No Winter Lasts Forever – What we Can Learn from China’s Economy Restart

Ella Haapiainen
Ella Haapiainen
January 19, 2021
7 minutes
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Traffic is moving and clocking-in machines are beeping again – life in China is resuming.

China’s economic recovery picks up speed at the end of 2020 – something many other countries are longing for. And it has done so more quickly than most observers expected. According to data from the National Bureau of Statistics, China’s GDP grew by 6.5% in the fourth quarter, being the only major economy to have expanded in 2020. This puts China a step ahead of the rest of the world on the recovery curve.

For me, developments in China provide valuable insights that can help us better understand and prepare for our recovery in Europe and the US. Which is why I am delighted that my colleague Xiaoxun (BJ) Zhu, Head of Siemens Advanta China, has taken the time to share with me his first hand experiences of recent months.


1. COVID-19: Learnings for western countries

Bettina: BJ, looking back over recent months, what, in your eyes, can countries in the West who are still in the midst of shutdown, learn from your experience in China?

BJ: China recognized the importance of digitalization in the fight against COVID-19 and exploited its potential. Many companies reacted quickly and developed customized digital solutions as a response to the new challenges. And when it came to ramping up the economy, it quickly became clear that a digital monitoring system was the only way to ensure compliance with the strict statutory regulations. Digital tools not only guard against a new wave of infection, they have also driven forward digital transformation in companies. That makes companies more future-proof and more resilient, as demonstrated by a report from the China Academy of Information and Communications Technology (CAICT) which examined the impact of the pandemic on companies in the IoT space.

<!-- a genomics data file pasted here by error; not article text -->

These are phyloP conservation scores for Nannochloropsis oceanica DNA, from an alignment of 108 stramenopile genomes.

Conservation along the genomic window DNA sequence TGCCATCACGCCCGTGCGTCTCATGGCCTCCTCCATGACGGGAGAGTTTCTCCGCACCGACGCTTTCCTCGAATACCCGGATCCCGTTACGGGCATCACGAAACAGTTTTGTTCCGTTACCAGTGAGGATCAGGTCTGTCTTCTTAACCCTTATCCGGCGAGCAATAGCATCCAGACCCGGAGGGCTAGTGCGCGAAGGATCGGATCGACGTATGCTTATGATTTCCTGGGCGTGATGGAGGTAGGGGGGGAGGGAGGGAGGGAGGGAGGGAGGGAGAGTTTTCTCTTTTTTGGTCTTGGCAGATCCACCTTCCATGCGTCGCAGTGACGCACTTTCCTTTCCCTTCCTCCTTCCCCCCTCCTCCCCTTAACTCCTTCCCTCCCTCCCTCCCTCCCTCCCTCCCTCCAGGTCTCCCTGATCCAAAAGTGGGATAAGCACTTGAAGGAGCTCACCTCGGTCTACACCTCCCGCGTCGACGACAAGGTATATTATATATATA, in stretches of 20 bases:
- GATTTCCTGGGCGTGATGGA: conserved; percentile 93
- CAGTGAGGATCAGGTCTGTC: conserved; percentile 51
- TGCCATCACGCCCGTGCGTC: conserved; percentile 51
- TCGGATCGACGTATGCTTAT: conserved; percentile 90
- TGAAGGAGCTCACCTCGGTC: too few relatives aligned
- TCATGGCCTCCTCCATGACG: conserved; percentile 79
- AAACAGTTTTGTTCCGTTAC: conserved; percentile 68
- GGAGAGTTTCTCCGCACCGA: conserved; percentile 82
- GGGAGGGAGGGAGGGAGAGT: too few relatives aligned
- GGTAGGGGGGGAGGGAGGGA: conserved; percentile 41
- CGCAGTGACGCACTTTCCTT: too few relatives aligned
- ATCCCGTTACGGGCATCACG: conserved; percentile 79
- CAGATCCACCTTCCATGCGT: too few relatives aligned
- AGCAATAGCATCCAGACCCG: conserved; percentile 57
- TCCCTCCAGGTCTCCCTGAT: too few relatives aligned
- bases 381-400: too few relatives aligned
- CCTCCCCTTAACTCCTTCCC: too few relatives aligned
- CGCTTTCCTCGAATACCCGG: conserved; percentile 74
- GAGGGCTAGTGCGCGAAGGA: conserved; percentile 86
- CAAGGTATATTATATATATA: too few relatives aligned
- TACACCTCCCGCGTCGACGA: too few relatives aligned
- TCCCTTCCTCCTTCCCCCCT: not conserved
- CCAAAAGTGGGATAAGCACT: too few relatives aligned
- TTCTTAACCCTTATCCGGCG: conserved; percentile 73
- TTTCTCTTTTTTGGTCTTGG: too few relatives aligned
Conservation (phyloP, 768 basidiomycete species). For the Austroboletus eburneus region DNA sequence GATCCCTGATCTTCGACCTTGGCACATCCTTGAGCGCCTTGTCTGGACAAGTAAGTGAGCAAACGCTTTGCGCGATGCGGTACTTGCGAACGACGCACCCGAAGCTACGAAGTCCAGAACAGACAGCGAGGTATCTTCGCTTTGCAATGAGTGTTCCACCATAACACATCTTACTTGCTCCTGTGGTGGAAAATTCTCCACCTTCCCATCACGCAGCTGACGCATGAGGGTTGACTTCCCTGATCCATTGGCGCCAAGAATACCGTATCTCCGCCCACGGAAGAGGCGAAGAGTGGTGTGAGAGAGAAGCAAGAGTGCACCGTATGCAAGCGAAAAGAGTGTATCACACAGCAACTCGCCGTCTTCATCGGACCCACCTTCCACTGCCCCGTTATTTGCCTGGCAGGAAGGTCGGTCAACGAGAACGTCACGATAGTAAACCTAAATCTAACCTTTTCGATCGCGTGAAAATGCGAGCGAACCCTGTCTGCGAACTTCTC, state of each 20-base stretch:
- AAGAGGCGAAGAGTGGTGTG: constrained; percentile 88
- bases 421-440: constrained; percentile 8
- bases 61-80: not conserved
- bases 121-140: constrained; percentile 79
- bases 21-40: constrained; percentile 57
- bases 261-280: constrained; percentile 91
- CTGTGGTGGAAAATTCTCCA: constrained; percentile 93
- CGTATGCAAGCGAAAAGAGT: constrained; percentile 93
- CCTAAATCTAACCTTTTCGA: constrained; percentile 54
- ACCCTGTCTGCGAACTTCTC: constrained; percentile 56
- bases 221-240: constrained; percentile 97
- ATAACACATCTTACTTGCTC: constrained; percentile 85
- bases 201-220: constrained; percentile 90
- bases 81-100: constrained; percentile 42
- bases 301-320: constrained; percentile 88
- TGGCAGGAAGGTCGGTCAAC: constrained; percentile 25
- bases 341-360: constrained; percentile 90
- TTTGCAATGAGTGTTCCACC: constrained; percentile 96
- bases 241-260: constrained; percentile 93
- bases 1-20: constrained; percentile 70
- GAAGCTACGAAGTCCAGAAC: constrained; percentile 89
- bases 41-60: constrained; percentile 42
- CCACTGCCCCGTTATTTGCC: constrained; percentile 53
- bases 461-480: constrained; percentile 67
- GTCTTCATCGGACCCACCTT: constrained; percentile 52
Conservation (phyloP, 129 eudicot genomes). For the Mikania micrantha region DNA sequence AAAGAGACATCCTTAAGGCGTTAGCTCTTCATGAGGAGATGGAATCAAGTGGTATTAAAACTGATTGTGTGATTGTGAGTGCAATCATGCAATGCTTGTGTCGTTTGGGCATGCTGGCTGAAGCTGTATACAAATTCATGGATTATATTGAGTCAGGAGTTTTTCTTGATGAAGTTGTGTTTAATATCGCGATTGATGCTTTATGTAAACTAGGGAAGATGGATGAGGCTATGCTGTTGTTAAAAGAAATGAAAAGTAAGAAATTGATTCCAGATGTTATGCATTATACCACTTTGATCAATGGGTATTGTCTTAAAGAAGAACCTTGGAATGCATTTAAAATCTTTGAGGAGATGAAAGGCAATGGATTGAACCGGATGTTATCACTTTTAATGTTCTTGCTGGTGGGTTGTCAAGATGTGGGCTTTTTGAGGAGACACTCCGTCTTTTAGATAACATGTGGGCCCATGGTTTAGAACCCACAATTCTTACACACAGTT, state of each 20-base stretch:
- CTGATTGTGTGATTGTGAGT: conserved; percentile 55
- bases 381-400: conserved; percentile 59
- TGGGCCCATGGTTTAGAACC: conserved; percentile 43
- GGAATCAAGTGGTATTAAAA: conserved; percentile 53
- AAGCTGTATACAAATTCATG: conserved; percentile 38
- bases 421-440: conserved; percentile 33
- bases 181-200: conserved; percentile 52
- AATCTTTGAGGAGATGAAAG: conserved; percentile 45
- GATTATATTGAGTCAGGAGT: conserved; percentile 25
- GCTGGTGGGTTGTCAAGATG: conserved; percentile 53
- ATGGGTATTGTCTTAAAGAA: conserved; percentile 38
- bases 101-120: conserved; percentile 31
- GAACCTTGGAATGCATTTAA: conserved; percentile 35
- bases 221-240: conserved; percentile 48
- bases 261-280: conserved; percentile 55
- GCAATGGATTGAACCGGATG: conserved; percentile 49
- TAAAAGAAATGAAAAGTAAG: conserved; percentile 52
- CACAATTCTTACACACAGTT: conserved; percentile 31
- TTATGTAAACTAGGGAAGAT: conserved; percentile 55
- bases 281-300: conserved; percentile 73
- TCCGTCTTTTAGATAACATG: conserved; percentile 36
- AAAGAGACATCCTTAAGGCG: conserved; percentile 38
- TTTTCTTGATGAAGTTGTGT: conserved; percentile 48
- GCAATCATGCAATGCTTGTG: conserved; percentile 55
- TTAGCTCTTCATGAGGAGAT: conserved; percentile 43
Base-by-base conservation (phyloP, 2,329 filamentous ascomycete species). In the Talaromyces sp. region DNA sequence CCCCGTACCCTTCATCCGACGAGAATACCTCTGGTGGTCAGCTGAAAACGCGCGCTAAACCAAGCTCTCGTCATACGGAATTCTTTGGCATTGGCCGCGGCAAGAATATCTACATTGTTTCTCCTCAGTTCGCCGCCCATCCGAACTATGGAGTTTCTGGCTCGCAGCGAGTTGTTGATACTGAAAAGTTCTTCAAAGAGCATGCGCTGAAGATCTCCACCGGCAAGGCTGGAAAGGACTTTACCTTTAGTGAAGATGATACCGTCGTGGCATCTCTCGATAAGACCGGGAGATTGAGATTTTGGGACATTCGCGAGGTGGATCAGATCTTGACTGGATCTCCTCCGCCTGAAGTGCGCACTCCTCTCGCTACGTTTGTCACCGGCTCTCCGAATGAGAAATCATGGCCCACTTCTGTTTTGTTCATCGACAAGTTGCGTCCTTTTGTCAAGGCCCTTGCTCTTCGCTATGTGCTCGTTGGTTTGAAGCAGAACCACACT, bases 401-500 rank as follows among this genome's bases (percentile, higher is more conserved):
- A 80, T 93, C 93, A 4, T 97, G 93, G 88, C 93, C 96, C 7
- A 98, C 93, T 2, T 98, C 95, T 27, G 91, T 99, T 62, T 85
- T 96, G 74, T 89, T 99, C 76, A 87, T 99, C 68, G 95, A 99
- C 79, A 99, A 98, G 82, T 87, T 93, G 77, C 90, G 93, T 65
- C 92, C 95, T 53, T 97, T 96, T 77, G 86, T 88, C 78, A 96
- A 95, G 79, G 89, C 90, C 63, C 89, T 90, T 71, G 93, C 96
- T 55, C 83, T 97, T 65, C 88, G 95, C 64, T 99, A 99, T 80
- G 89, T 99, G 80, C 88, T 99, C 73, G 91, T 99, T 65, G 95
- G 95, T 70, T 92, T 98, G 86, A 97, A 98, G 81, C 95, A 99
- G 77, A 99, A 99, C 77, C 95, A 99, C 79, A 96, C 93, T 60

2. Monitoring systems

Bettina: In Germany too, we are looking at ways of using digital technologies to better protect employees on company premises, like with Siemens’ Comfy App. What does your monitoring system look like?

BJ: Our system is a campus management system that we developed ourselves. It has a wide range of features, including access authentication, body temperature measurement, temperature status recording, preventive health advice, plus higher-value insights based on data analytics. It is an important element in our safety concept and has proved to be an efficient preventive tool. Our many years of experience in campus management meant that we were able to develop the tool very quickly. As a result, we were able to provide our clients in China with a cost-effective, efficient solution right when they needed it, as they got their operations up and running again.

3. Evolving situation

Bettina: It is impressive that you managed to develop and scale the system in such a short timeframe! I’m very interested to see whether similar concepts will be adopted in Germany too. After lockdown, many companies are struggling with cash flow issues and are fearful for the future. Where you are, the economy has started up again. How has the situation evolved?

BJ: Small and medium-sized enterprises, in particular, are still experiencing problems with their cash flow, unfortunately - and that includes some of our customers. To help them, we have developed a four-point action plan:

  1. Comprehensive analysis of the company’s financial position to identify losses and financing gaps